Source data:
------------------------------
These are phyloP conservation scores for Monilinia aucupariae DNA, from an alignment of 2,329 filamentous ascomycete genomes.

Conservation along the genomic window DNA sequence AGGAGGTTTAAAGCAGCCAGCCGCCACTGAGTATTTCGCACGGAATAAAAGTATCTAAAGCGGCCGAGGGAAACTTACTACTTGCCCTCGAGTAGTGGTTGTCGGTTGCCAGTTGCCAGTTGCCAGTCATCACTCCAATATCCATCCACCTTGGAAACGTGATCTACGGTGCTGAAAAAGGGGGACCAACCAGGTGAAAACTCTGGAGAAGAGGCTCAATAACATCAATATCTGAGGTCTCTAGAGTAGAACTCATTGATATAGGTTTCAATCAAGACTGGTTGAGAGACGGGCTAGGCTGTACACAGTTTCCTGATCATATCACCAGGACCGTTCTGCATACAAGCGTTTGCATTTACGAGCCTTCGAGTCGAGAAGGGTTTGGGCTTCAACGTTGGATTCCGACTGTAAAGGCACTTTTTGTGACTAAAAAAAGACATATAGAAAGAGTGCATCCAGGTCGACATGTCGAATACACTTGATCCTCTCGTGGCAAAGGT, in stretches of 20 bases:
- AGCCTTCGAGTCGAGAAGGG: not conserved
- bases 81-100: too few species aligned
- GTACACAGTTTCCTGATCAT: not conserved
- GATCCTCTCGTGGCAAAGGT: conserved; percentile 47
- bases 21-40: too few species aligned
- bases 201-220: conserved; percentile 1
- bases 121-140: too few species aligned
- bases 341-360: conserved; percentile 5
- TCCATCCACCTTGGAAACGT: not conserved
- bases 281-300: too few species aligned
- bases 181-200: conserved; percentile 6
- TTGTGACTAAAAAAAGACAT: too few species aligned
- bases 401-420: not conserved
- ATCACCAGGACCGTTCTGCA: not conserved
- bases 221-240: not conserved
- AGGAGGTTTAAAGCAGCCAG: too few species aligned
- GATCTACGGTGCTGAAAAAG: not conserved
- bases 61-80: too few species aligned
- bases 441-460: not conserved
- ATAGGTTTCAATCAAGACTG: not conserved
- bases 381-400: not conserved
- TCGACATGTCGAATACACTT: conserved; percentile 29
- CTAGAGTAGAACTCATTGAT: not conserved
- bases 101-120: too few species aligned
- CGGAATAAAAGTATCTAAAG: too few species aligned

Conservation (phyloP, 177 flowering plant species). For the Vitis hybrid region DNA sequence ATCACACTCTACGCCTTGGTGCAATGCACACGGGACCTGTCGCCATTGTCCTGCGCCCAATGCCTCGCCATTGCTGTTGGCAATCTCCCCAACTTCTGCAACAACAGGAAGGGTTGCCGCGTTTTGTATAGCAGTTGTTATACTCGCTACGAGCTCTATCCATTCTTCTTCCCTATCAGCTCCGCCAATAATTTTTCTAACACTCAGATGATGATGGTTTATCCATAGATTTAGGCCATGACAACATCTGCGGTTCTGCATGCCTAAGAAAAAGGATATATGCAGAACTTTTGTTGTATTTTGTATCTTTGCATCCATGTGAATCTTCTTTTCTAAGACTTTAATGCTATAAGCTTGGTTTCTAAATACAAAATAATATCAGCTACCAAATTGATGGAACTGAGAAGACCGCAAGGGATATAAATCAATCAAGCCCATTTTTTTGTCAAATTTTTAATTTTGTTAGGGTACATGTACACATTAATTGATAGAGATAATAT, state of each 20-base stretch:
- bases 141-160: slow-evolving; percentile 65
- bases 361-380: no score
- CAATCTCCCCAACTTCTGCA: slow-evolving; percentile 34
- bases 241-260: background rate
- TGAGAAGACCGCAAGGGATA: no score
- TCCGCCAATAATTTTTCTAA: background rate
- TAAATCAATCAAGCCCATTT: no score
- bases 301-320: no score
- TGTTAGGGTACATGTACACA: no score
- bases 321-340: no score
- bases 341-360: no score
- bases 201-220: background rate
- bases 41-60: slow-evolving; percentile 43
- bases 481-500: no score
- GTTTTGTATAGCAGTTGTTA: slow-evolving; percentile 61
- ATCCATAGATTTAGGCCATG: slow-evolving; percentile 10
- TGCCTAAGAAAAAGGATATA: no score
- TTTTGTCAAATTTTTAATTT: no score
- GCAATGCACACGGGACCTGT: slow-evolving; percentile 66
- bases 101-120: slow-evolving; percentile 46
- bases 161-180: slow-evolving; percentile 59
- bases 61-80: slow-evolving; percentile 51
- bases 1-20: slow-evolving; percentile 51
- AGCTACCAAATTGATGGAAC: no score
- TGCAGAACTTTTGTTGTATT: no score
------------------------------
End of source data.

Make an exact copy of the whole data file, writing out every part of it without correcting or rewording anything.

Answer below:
These are phyloP conservation scores for Monilinia aucupariae DNA, from an alignment of 2,329 filamentous ascomycete genomes.

Conservation along the genomic window DNA sequence AGGAGGTTTAAAGCAGCCAGCCGCCACTGAGTATTTCGCACGGAATAAAAGTATCTAAAGCGGCCGAGGGAAACTTACTACTTGCCCTCGAGTAGTGGTTGTCGGTTGCCAGTTGCCAGTTGCCAGTCATCACTCCAATATCCATCCACCTTGGAAACGTGATCTACGGTGCTGAAAAAGGGGGACCAACCAGGTGAAAACTCTGGAGAAGAGGCTCAATAACATCAATATCTGAGGTCTCTAGAGTAGAACTCATTGATATAGGTTTCAATCAAGACTGGTTGAGAGACGGGCTAGGCTGTACACAGTTTCCTGATCATATCACCAGGACCGTTCTGCATACAAGCGTTTGCATTTACGAGCCTTCGAGTCGAGAAGGGTTTGGGCTTCAACGTTGGATTCCGACTGTAAAGGCACTTTTTGTGACTAAAAAAAGACATATAGAAAGAGTGCATCCAGGTCGACATGTCGAATACACTTGATCCTCTCGTGGCAAAGGT, in stretches of 20 bases:
- AGCCTTCGAGTCGAGAAGGG: not conserved
- bases 81-100: too few species aligned
- GTACACAGTTTCCTGATCAT: not conserved
- GATCCTCTCGTGGCAAAGGT: conserved; percentile 47
- bases 21-40: too few species aligned
- bases 201-220: conserved; percentile 1
- bases 121-140: too few species aligned
- bases 341-360: conserved; percentile 5
- TCCATCCACCTTGGAAACGT: not conserved
- bases 281-300: too few species aligned
- bases 181-200: conserved; percentile 6
- TTGTGACTAAAAAAAGACAT: too few species aligned
- bases 401-420: not conserved
- ATCACCAGGACCGTTCTGCA: not conserved
- bases 221-240: not conserved
- AGGAGGTTTAAAGCAGCCAG: too few species aligned
- GATCTACGGTGCTGAAAAAG: not conserved
- bases 61-80: too few species aligned
- bases 441-460: not conserved
- ATAGGTTTCAATCAAGACTG: not conserved
- bases 381-400: not conserved
- TCGACATGTCGAATACACTT: conserved; percentile 29
- CTAGAGTAGAACTCATTGAT: not conserved
- bases 101-120: too few species aligned
- CGGAATAAAAGTATCTAAAG: too few species aligned

Conservation (phyloP, 177 flowering plant species). For the Vitis hybrid region DNA sequence ATCACACTCTACGCCTTGGTGCAATGCACACGGGACCTGTCGCCATTGTCCTGCGCCCAATGCCTCGCCATTGCTGTTGGCAATCTCCCCAACTTCTGCAACAACAGGAAGGGTTGCCGCGTTTTGTATAGCAGTTGTTATACTCGCTACGAGCTCTATCCATTCTTCTTCCCTATCAGCTCCGCCAATAATTTTTCTAACACTCAGATGATGATGGTTTATCCATAGATTTAGGCCATGACAACATCTGCGGTTCTGCATGCCTAAGAAAAAGGATATATGCAGAACTTTTGTTGTATTTTGTATCTTTGCATCCATGTGAATCTTCTTTTCTAAGACTTTAATGCTATAAGCTTGGTTTCTAAATACAAAATAATATCAGCTACCAAATTGATGGAACTGAGAAGACCGCAAGGGATATAAATCAATCAAGCCCATTTTTTTGTCAAATTTTTAATTTTGTTAGGGTACATGTACACATTAATTGATAGAGATAATAT, state of each 20-base stretch:
- bases 141-160: slow-evolving; percentile 65
- bases 361-380: no score
- CAATCTCCCCAACTTCTGCA: slow-evolving; percentile 34
- bases 241-260: background rate
- TGAGAAGACCGCAAGGGATA: no score
- TCCGCCAATAATTTTTCTAA: background rate
- TAAATCAATCAAGCCCATTT: no score
- bases 301-320: no score
- TGTTAGGGTACATGTACACA: no score
- bases 321-340: no score
- bases 341-360: no score
- bases 201-220: background rate
- bases 41-60: slow-evolving; percentile 43
- bases 481-500: no score
- GTTTTGTATAGCAGTTGTTA: slow-evolving; percentile 61
- ATCCATAGATTTAGGCCATG: slow-evolving; percentile 10
- TGCCTAAGAAAAAGGATATA: no score
- TTTTGTCAAATTTTTAATTT: no score
- GCAATGCACACGGGACCTGT: slow-evolving; percentile 66
- bases 101-120: slow-evolving; percentile 46
- bases 161-180: slow-evolving; percentile 59
- bases 61-80: slow-evolving; percentile 51
- bases 1-20: slow-evolving; percentile 51
- AGCTACCAAATTGATGGAAC: no score
- TGCAGAACTTTTGTTGTATT: no score